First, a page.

Heart drugs ‘have longer effect’
GLASGOW, Scotland A study conducted by the University of Glasgow found that certain cholesterol-lowering drugs provide protection against heart disease years after patients stop taking them.
Statins, the university research concluded, can reduce the risk of heart attacks in male patients by 25 percent. Additionally, people taking the drugs for five years were still experiencing the benefits 10 years after they stopped taking them, with a reduced risk of heart disease.
“We were very surprised to find patients who had been treated for five years with a statin continued to have significantly fewer heart attacks and other coronary events compared to those treated with a placebo treatment,” said Stuart Cobbe, professor and leading cardiologist on the study.
The university study is one of several that have been done in the UK over the past decade. The West of Scotland Coronary Prevention study has been done over the past 15 years, and involved 6,595 men from the region, with an average age of 55, who had high cholesterol. After being recruited between 1989 and 1991, the subjects were divided in half, one group given a placebo and the other half given pravastatin. Their health was followed for five years, until 1995, with the results showing that the statin users had a lower risk of strokes and heart disease.
The latest research, published in the New England Journal of Medicine, examined the group 10 and 15 years later. The newer study discovered that there was a “significant” reduction in coronary problems for people who had taken statins for five years.
An estimated three million people in the UK take statins for heart-related issues.
Synta and GSK enter into $1.1 billion deal
LONDON and LEXINGTON, Mass. Synta Pharmaceuticals and GlaxoSmithKline have agreed on a collaboration for the joint development and commercialization of STA-4783, a new drug entering phase-three clinical development for the treatment of metastatic melanoma.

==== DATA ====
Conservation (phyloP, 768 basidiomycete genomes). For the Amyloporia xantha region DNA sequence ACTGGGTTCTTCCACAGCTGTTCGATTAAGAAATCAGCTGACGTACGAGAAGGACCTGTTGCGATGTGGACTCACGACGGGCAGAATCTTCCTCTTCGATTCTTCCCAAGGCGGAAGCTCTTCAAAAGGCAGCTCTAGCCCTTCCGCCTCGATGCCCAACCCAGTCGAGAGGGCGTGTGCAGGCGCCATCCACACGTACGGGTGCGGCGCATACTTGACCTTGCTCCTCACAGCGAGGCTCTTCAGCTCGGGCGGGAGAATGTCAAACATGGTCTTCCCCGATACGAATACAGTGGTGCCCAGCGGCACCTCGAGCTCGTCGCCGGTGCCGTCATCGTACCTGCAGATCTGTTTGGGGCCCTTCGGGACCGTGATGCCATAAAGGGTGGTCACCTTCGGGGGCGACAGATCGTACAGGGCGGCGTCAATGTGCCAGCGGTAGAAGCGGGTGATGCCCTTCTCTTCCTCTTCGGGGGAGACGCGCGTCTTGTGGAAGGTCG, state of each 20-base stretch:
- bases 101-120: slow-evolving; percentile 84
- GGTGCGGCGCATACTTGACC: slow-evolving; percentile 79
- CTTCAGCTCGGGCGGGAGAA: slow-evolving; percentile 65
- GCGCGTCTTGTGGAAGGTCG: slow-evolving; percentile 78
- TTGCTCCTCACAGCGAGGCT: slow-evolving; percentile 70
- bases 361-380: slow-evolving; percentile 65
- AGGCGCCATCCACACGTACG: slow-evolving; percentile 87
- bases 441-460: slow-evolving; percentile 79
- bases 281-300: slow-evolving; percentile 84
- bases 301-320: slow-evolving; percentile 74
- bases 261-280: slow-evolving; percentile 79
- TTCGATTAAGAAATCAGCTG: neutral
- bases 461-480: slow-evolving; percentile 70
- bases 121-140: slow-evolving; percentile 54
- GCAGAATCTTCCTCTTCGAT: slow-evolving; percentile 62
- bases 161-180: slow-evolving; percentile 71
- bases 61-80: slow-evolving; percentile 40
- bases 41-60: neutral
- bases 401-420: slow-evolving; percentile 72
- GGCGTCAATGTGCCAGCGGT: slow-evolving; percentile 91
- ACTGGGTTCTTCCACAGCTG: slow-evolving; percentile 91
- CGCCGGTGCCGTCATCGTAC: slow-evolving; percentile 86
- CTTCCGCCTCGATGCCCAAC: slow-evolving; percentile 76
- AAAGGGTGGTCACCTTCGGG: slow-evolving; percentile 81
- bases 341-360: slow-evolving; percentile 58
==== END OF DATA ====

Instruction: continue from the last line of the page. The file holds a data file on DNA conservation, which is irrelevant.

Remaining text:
Under the terms of the agreement, the companies will share responsibility for the development and commercialization of the drug in the United States, with GlaxoSmithKline having exclusive rights outside of the United States. Synta can earn up to $1.1 billion as a result of this agreement in development, upfront payments, stock purchases and milestone payments.
“This agreement confirms GSK’s growing status as a world leader in the development of new oncology medicines for use in the treatment, prevention and supportive care of cancer patients. It further strengthens our late stage oncology pipeline, which currently includes ten phase-three programs, and also demonstrates our commitment to identifying compounds that have the potential to deliver real benefit to patients,” said Moncef Slaoui, chairman of research and development at GSK. “The data we have seen from the phase-two trials conducted by Synta have given us confidence in the potential of STA-4783 as a novel means of treating metastatic melanoma, a disease for which there is high unmet medical need.”
CMS updates Medicare Part D Web site
WASHINGTON The Centers for Medicare and Medicaid Services has updated its Medicare Prescription Drug Plan Finder, so that senior citizens and other beneficiaries can begin to review 2008 Part D drug plans.
The finder offers beneficiaries a chance to compare drug plans and health plans, view premiums, formularies and availability of coverage in the gap. CMS wanted to make the finder as easy as possible to use and provide as much information as possible so that beneficiaries are ready before the open enrollment begins on Nov. 15.